Premier Alan Carpenter today opened the Broome Power Station, marking the completion of the $700 million West Kimberley power project, one of the biggest infrastructure investments ever made in the state's far north.
Premier Alan Carpenter today opened the Broome Power Station, marking the official completion of the West Kimberley power project.
Mr Carpenter said the project's completion meant that the Kimberley towns of Broome, Derby, Looma, Fitzroy Crossing and Halls Creek were now all serviced by new power stations.
"This new equipment will be able to accommodate the expected growth in the area and allow for further regional development over the next 20 years," he said.
"Regional WA is a major contributor to the State's economic boom and it's satisfying to be able to come here from Perth and give a little back."
The Premier said four of the power stations would be fuelled by liquefied natural gas (LNG), the first time LNG had been used for power generation in WA.
The Looma power station would continue to use diesel fuel due to its smaller size and issues relating to year-round access.
"Natural gas will be sourced from the Dampier-to-Bunbury gas pipeline and liquefied at a new plant that has been built at Karratha," Mr Carpenter said.
"The LNG will then be transported by truck to the West Kimberley towns.
"LNG offers significant environmental benefits, including a reduction in greenhouse gas emissions."
The Premier said the $700million investment included $300million in capital works and associated costs and more than $400million in power purchases over the next 20 years.
Kimberley MLA Carol Martin said the project augured well for the continued growth of the region.
"The Kimberley's rapid growth is a challenge for many agencies, so naturally I am firmly behind this project, as its core aims are to provide a reliable power supply and to employ locals in the delivery of this supply," Mrs Martin said.
Regional electricity utility Horizon Power has entered into a 20-year agreement with Energy Development Limited (EDL) to build and operate the new power stations.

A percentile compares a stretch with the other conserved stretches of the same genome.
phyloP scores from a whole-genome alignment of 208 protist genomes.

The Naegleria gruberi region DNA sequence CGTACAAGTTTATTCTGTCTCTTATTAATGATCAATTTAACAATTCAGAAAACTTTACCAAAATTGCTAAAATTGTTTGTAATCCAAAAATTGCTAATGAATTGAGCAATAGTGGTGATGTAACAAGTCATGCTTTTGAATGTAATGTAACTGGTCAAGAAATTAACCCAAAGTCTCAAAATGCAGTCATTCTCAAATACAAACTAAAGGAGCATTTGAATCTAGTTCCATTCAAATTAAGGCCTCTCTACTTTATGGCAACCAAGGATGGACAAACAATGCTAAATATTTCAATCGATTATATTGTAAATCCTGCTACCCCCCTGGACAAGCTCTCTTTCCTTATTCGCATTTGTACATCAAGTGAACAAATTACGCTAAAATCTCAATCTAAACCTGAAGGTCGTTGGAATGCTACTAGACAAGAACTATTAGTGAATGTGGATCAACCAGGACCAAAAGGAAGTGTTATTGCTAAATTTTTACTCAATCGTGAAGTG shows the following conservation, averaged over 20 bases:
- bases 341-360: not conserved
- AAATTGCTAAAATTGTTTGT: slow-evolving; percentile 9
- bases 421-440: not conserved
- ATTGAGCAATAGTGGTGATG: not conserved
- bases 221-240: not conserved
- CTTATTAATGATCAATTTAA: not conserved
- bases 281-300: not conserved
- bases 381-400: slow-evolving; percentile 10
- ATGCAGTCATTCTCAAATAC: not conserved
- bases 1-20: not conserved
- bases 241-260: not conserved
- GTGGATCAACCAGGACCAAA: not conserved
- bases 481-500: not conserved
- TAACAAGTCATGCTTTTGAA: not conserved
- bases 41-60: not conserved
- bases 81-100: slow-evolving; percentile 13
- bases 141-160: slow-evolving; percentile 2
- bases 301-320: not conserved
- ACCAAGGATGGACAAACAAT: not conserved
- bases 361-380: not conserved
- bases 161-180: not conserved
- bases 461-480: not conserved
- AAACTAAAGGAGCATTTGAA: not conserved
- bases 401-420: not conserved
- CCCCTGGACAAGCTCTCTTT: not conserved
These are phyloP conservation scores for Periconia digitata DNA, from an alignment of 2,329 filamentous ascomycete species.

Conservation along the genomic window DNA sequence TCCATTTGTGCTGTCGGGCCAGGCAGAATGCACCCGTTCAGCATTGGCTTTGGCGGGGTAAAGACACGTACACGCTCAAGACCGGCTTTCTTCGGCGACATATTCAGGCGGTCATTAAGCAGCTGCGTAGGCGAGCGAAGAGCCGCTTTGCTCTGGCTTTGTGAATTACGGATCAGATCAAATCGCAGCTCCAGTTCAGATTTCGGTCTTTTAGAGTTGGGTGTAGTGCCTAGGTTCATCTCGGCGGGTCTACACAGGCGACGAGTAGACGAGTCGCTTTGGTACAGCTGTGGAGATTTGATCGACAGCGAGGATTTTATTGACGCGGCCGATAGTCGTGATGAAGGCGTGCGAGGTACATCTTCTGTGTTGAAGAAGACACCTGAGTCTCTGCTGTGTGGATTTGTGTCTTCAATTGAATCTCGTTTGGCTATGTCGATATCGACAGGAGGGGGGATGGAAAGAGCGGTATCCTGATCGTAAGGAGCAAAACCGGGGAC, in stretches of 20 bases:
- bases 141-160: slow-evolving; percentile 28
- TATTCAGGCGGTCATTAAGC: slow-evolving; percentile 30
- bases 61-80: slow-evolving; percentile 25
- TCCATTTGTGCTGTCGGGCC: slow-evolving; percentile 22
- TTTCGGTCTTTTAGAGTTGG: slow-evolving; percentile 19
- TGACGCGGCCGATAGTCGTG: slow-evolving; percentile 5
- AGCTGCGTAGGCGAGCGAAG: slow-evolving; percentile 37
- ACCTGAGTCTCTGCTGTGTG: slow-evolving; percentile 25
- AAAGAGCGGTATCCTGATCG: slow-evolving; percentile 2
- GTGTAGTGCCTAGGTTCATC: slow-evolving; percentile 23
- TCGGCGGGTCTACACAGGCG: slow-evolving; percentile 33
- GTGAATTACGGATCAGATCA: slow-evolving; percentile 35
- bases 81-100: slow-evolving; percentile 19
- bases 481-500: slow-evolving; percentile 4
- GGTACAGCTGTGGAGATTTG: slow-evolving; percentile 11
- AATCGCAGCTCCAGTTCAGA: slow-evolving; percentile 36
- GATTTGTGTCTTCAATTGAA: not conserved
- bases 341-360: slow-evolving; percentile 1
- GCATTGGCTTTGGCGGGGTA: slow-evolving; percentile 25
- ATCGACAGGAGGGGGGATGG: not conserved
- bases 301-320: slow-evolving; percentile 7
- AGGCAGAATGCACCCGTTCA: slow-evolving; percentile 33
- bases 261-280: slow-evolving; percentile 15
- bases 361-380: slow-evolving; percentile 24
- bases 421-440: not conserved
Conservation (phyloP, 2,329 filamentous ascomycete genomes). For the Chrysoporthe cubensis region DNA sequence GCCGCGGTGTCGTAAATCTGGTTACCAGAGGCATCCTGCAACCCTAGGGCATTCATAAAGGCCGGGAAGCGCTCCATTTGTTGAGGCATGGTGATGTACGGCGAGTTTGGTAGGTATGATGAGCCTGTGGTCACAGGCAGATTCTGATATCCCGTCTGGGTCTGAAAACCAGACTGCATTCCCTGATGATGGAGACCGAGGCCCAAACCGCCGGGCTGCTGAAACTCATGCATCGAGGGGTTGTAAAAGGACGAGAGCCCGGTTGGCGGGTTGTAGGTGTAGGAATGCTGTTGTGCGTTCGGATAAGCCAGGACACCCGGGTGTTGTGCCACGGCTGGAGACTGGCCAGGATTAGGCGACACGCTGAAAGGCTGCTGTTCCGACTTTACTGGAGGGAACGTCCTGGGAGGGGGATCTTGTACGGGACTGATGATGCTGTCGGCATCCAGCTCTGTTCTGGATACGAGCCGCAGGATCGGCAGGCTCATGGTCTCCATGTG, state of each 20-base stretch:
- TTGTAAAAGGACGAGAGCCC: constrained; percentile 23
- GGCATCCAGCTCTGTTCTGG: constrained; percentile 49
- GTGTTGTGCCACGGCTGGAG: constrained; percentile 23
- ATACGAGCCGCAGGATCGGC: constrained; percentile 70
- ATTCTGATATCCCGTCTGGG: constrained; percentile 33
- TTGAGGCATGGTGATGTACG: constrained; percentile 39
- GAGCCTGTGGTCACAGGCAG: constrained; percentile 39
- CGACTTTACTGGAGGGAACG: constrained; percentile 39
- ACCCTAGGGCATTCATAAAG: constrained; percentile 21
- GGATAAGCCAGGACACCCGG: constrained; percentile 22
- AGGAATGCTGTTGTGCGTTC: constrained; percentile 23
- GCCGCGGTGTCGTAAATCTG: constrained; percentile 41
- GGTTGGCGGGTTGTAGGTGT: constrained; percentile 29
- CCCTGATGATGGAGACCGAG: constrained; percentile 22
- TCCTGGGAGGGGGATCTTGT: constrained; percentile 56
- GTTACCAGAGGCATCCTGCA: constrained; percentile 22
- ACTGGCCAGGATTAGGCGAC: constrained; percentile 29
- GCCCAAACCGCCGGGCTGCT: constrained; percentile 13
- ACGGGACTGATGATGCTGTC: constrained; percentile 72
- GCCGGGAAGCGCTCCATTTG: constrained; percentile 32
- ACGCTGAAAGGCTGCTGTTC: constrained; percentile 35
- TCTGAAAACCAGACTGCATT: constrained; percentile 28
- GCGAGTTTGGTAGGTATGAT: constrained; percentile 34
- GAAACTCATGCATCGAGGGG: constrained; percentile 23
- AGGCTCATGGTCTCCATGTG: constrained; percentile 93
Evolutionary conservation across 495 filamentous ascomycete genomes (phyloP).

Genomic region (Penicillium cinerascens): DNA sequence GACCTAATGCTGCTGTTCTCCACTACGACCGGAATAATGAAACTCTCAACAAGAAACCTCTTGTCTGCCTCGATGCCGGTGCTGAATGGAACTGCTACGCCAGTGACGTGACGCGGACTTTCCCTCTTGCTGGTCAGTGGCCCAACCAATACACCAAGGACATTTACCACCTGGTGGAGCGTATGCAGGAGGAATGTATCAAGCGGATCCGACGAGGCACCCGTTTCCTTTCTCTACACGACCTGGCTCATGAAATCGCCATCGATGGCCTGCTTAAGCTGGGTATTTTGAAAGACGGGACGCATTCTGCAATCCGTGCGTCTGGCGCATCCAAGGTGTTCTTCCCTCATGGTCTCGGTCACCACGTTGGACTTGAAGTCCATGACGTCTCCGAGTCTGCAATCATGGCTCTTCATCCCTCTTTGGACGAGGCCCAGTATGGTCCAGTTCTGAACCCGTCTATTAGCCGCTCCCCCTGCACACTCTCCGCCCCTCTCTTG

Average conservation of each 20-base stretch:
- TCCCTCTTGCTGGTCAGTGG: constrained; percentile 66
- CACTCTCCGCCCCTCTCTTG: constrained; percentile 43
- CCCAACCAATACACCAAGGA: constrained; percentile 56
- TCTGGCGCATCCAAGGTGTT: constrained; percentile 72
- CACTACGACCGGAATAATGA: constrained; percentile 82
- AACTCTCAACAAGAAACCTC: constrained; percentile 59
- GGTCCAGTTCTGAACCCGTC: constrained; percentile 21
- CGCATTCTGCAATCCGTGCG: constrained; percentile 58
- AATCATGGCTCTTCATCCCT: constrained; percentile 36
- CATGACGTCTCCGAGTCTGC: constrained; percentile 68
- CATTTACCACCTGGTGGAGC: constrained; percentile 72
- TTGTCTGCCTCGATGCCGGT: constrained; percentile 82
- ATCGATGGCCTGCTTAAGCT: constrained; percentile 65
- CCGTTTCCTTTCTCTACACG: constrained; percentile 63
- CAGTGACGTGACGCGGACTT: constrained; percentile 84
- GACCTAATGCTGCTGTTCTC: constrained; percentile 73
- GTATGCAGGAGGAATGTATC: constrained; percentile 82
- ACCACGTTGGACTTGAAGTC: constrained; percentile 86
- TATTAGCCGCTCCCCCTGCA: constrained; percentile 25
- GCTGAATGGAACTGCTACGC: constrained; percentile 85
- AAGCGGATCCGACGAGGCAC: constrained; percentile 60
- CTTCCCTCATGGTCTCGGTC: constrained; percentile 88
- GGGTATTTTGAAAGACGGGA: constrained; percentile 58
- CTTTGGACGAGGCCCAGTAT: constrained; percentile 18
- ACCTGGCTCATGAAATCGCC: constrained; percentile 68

Horizon Power managing director Rod Hayes acknowledged that while there had been some teething issues associated with the commissioning of the new power stations, the Horizon Power/EDL partnership was dedicated to ensuring a safe, good quality and reliable power supply.
"Both Horizon Power and EDL have staff based in the Kimberley who are part of the community.
They experience the same power supplies as the rest of the residents and are focussed on ensuring the best possible outcomes for the Kimberley people," Mr Hayes said.
Energy Minister Francis Logan said the project had been a boon for the region with the direct employment of local people and engagement of local contractors.
Mr Logan said benefits would also be delivered by the introduction of a $1million community benefits trust fund, to be jointly administered by EDL and the Office of Energy. Details of the scheme were still being finalised.
The Minister said the funding would support community development programs that contributed to the social fabric of the five towns in which the new power stations had been built. Grants would be awarded to projects that met guidelines developed by EDL and the Office of Energy.
"The improvements in energy infrastructure in areas of WA are proof of the benefits of having a regional utility focussed on regional needs, like Horizon Power," Mr Logan said.
"One of the clearest benefits to come out of the reform of the electricity industry in WA has been the creation of a power utility that lives, breathes and understands regional WA."